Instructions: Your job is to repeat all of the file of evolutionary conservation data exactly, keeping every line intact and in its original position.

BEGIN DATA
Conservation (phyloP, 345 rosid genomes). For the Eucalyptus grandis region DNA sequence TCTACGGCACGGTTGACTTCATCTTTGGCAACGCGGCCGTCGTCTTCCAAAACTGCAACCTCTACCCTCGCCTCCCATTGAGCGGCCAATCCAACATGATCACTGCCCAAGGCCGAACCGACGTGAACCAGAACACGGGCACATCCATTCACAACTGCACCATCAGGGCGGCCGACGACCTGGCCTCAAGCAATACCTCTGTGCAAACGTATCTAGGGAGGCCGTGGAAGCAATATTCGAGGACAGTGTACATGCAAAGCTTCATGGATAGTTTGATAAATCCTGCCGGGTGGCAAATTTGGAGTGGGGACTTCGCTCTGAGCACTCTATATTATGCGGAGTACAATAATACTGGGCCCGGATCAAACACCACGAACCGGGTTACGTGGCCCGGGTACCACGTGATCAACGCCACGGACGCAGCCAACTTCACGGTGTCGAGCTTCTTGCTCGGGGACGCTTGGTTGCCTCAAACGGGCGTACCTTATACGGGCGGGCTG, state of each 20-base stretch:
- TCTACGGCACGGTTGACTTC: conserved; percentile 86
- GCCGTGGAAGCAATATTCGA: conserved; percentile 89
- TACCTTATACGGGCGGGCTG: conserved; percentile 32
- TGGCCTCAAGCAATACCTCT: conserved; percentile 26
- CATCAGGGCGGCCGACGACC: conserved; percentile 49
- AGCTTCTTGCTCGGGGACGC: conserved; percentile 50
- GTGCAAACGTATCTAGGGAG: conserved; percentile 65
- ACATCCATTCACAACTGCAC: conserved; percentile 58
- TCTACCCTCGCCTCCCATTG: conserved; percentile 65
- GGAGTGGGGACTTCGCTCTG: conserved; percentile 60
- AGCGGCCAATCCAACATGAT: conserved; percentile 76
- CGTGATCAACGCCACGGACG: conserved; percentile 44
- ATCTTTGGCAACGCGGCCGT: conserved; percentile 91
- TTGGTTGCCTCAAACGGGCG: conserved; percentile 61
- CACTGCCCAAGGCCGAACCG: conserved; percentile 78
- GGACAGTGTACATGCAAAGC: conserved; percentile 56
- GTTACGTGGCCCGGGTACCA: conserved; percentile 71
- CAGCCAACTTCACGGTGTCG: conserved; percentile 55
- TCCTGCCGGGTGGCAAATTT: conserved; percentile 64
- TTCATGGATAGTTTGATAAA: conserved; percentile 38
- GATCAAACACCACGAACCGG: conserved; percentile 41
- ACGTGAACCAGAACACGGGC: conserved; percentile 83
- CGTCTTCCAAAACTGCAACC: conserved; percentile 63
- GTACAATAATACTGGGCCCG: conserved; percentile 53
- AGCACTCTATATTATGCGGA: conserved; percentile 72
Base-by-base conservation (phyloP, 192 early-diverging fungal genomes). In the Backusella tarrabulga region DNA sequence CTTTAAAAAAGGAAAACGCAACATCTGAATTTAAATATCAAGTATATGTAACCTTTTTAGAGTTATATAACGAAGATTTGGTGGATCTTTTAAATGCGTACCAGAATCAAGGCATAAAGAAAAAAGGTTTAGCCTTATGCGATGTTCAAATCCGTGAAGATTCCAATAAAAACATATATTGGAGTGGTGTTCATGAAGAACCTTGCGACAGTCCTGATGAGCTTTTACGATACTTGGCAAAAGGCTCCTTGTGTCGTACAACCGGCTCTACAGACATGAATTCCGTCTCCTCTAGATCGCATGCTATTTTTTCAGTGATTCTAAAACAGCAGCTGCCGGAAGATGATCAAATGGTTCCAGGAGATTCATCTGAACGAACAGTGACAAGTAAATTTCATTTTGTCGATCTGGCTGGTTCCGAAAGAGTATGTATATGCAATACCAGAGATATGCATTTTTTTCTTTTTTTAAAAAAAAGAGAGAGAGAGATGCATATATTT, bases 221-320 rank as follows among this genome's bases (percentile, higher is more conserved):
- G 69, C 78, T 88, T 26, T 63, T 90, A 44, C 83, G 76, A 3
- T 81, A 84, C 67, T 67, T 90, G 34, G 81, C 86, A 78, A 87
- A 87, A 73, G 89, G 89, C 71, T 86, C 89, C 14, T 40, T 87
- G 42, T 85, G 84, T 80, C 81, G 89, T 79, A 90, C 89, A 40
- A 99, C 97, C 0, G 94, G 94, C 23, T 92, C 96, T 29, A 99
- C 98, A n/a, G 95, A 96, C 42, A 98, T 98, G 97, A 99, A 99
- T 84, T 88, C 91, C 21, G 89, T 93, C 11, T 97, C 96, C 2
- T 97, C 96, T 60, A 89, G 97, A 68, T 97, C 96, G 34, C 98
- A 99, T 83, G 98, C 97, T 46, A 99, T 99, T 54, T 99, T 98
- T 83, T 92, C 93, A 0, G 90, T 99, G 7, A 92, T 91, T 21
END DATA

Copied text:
Conservation (phyloP, 345 rosid genomes). For the Eucalyptus grandis region DNA sequence TCTACGGCACGGTTGACTTCATCTTTGGCAACGCGGCCGTCGTCTTCCAAAACTGCAACCTCTACCCTCGCCTCCCATTGAGCGGCCAATCCAACATGATCACTGCCCAAGGCCGAACCGACGTGAACCAGAACACGGGCACATCCATTCACAACTGCACCATCAGGGCGGCCGACGACCTGGCCTCAAGCAATACCTCTGTGCAAACGTATCTAGGGAGGCCGTGGAAGCAATATTCGAGGACAGTGTACATGCAAAGCTTCATGGATAGTTTGATAAATCCTGCCGGGTGGCAAATTTGGAGTGGGGACTTCGCTCTGAGCACTCTATATTATGCGGAGTACAATAATACTGGGCCCGGATCAAACACCACGAACCGGGTTACGTGGCCCGGGTACCACGTGATCAACGCCACGGACGCAGCCAACTTCACGGTGTCGAGCTTCTTGCTCGGGGACGCTTGGTTGCCTCAAACGGGCGTACCTTATACGGGCGGGCTG, state of each 20-base stretch:
- TCTACGGCACGGTTGACTTC: conserved; percentile 86
- GCCGTGGAAGCAATATTCGA: conserved; percentile 89
- TACCTTATACGGGCGGGCTG: conserved; percentile 32
- TGGCCTCAAGCAATACCTCT: conserved; percentile 26
- CATCAGGGCGGCCGACGACC: conserved; percentile 49
- AGCTTCTTGCTCGGGGACGC: conserved; percentile 50
- GTGCAAACGTATCTAGGGAG: conserved; percentile 65
- ACATCCATTCACAACTGCAC: conserved; percentile 58
- TCTACCCTCGCCTCCCATTG: conserved; percentile 65
- GGAGTGGGGACTTCGCTCTG: conserved; percentile 60
- AGCGGCCAATCCAACATGAT: conserved; percentile 76
- CGTGATCAACGCCACGGACG: conserved; percentile 44
- ATCTTTGGCAACGCGGCCGT: conserved; percentile 91
- TTGGTTGCCTCAAACGGGCG: conserved; percentile 61
- CACTGCCCAAGGCCGAACCG: conserved; percentile 78
- GGACAGTGTACATGCAAAGC: conserved; percentile 56
- GTTACGTGGCCCGGGTACCA: conserved; percentile 71
- CAGCCAACTTCACGGTGTCG: conserved; percentile 55
- TCCTGCCGGGTGGCAAATTT: conserved; percentile 64
- TTCATGGATAGTTTGATAAA: conserved; percentile 38
- GATCAAACACCACGAACCGG: conserved; percentile 41
- ACGTGAACCAGAACACGGGC: conserved; percentile 83
- CGTCTTCCAAAACTGCAACC: conserved; percentile 63
- GTACAATAATACTGGGCCCG: conserved; percentile 53
- AGCACTCTATATTATGCGGA: conserved; percentile 72
Base-by-base conservation (phyloP, 192 early-diverging fungal genomes). In the Backusella tarrabulga region DNA sequence CTTTAAAAAAGGAAAACGCAACATCTGAATTTAAATATCAAGTATATGTAACCTTTTTAGAGTTATATAACGAAGATTTGGTGGATCTTTTAAATGCGTACCAGAATCAAGGCATAAAGAAAAAAGGTTTAGCCTTATGCGATGTTCAAATCCGTGAAGATTCCAATAAAAACATATATTGGAGTGGTGTTCATGAAGAACCTTGCGACAGTCCTGATGAGCTTTTACGATACTTGGCAAAAGGCTCCTTGTGTCGTACAACCGGCTCTACAGACATGAATTCCGTCTCCTCTAGATCGCATGCTATTTTTTCAGTGATTCTAAAACAGCAGCTGCCGGAAGATGATCAAATGGTTCCAGGAGATTCATCTGAACGAACAGTGACAAGTAAATTTCATTTTGTCGATCTGGCTGGTTCCGAAAGAGTATGTATATGCAATACCAGAGATATGCATTTTTTTCTTTTTTTAAAAAAAAGAGAGAGAGAGATGCATATATTT, bases 221-320 rank as follows among this genome's bases (percentile, higher is more conserved):
- G 69, C 78, T 88, T 26, T 63, T 90, A 44, C 83, G 76, A 3
- T 81, A 84, C 67, T 67, T 90, G 34, G 81, C 86, A 78, A 87
- A 87, A 73, G 89, G 89, C 71, T 86, C 89, C 14, T 40, T 87
- G 42, T 85, G 84, T 80, C 81, G 89, T 79, A 90, C 89, A 40
- A 99, C 97, C 0, G 94, G 94, C 23, T 92, C 96, T 29, A 99
- C 98, A n/a, G 95, A 96, C 42, A 98, T 98, G 97, A 99, A 99
- T 84, T 88, C 91, C 21, G 89, T 93, C 11, T 97, C 96, C 2
- T 97, C 96, T 60, A 89, G 97, A 68, T 97, C 96, G 34, C 98
- A 99, T 83, G 98, C 97, T 46, A 99, T 99, T 54, T 99, T 98
- T 83, T 92, C 93, A 0, G 90, T 99, G 7, A 92, T 91, T 21